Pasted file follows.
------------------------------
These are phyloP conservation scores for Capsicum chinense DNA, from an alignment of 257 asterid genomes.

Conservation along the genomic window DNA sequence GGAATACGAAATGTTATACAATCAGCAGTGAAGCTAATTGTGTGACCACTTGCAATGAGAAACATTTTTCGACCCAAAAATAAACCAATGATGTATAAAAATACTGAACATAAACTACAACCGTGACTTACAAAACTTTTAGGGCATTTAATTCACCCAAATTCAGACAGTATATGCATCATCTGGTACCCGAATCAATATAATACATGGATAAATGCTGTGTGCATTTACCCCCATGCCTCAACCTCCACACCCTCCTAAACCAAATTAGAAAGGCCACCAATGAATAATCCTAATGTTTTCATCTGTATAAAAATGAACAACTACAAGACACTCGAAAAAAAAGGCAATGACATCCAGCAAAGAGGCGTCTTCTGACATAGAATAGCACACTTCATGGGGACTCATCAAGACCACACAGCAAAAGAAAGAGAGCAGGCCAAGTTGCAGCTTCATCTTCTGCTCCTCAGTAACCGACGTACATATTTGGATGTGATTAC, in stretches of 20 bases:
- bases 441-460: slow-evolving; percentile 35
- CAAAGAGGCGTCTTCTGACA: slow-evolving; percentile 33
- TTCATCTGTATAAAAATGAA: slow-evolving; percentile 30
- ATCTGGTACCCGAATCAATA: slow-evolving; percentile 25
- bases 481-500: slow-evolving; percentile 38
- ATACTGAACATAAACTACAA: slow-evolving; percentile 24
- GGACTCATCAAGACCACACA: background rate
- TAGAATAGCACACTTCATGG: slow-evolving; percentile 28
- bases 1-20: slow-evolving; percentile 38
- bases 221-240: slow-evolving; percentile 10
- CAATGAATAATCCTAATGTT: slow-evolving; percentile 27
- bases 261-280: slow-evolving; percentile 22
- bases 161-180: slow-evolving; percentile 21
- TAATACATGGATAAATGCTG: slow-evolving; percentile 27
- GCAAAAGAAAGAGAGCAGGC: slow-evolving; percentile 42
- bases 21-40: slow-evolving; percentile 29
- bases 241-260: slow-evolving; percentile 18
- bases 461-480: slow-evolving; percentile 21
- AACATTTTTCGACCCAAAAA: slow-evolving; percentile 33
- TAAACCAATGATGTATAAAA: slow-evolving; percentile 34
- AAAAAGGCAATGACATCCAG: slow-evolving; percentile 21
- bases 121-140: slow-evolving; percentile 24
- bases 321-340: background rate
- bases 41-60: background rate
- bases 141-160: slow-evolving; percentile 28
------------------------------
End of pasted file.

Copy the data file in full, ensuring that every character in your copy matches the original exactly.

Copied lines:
These are phyloP conservation scores for Capsicum chinense DNA, from an alignment of 257 asterid genomes.

Conservation along the genomic window DNA sequence GGAATACGAAATGTTATACAATCAGCAGTGAAGCTAATTGTGTGACCACTTGCAATGAGAAACATTTTTCGACCCAAAAATAAACCAATGATGTATAAAAATACTGAACATAAACTACAACCGTGACTTACAAAACTTTTAGGGCATTTAATTCACCCAAATTCAGACAGTATATGCATCATCTGGTACCCGAATCAATATAATACATGGATAAATGCTGTGTGCATTTACCCCCATGCCTCAACCTCCACACCCTCCTAAACCAAATTAGAAAGGCCACCAATGAATAATCCTAATGTTTTCATCTGTATAAAAATGAACAACTACAAGACACTCGAAAAAAAAGGCAATGACATCCAGCAAAGAGGCGTCTTCTGACATAGAATAGCACACTTCATGGGGACTCATCAAGACCACACAGCAAAAGAAAGAGAGCAGGCCAAGTTGCAGCTTCATCTTCTGCTCCTCAGTAACCGACGTACATATTTGGATGTGATTAC, in stretches of 20 bases:
- bases 441-460: slow-evolving; percentile 35
- CAAAGAGGCGTCTTCTGACA: slow-evolving; percentile 33
- TTCATCTGTATAAAAATGAA: slow-evolving; percentile 30
- ATCTGGTACCCGAATCAATA: slow-evolving; percentile 25
- bases 481-500: slow-evolving; percentile 38
- ATACTGAACATAAACTACAA: slow-evolving; percentile 24
- GGACTCATCAAGACCACACA: background rate
- TAGAATAGCACACTTCATGG: slow-evolving; percentile 28
- bases 1-20: slow-evolving; percentile 38
- bases 221-240: slow-evolving; percentile 10
- CAATGAATAATCCTAATGTT: slow-evolving; percentile 27
- bases 261-280: slow-evolving; percentile 22
- bases 161-180: slow-evolving; percentile 21
- TAATACATGGATAAATGCTG: slow-evolving; percentile 27
- GCAAAAGAAAGAGAGCAGGC: slow-evolving; percentile 42
- bases 21-40: slow-evolving; percentile 29
- bases 241-260: slow-evolving; percentile 18
- bases 461-480: slow-evolving; percentile 21
- AACATTTTTCGACCCAAAAA: slow-evolving; percentile 33
- TAAACCAATGATGTATAAAA: slow-evolving; percentile 34
- AAAAAGGCAATGACATCCAG: slow-evolving; percentile 21
- bases 121-140: slow-evolving; percentile 24
- bases 321-340: background rate
- bases 41-60: background rate
- bases 141-160: slow-evolving; percentile 28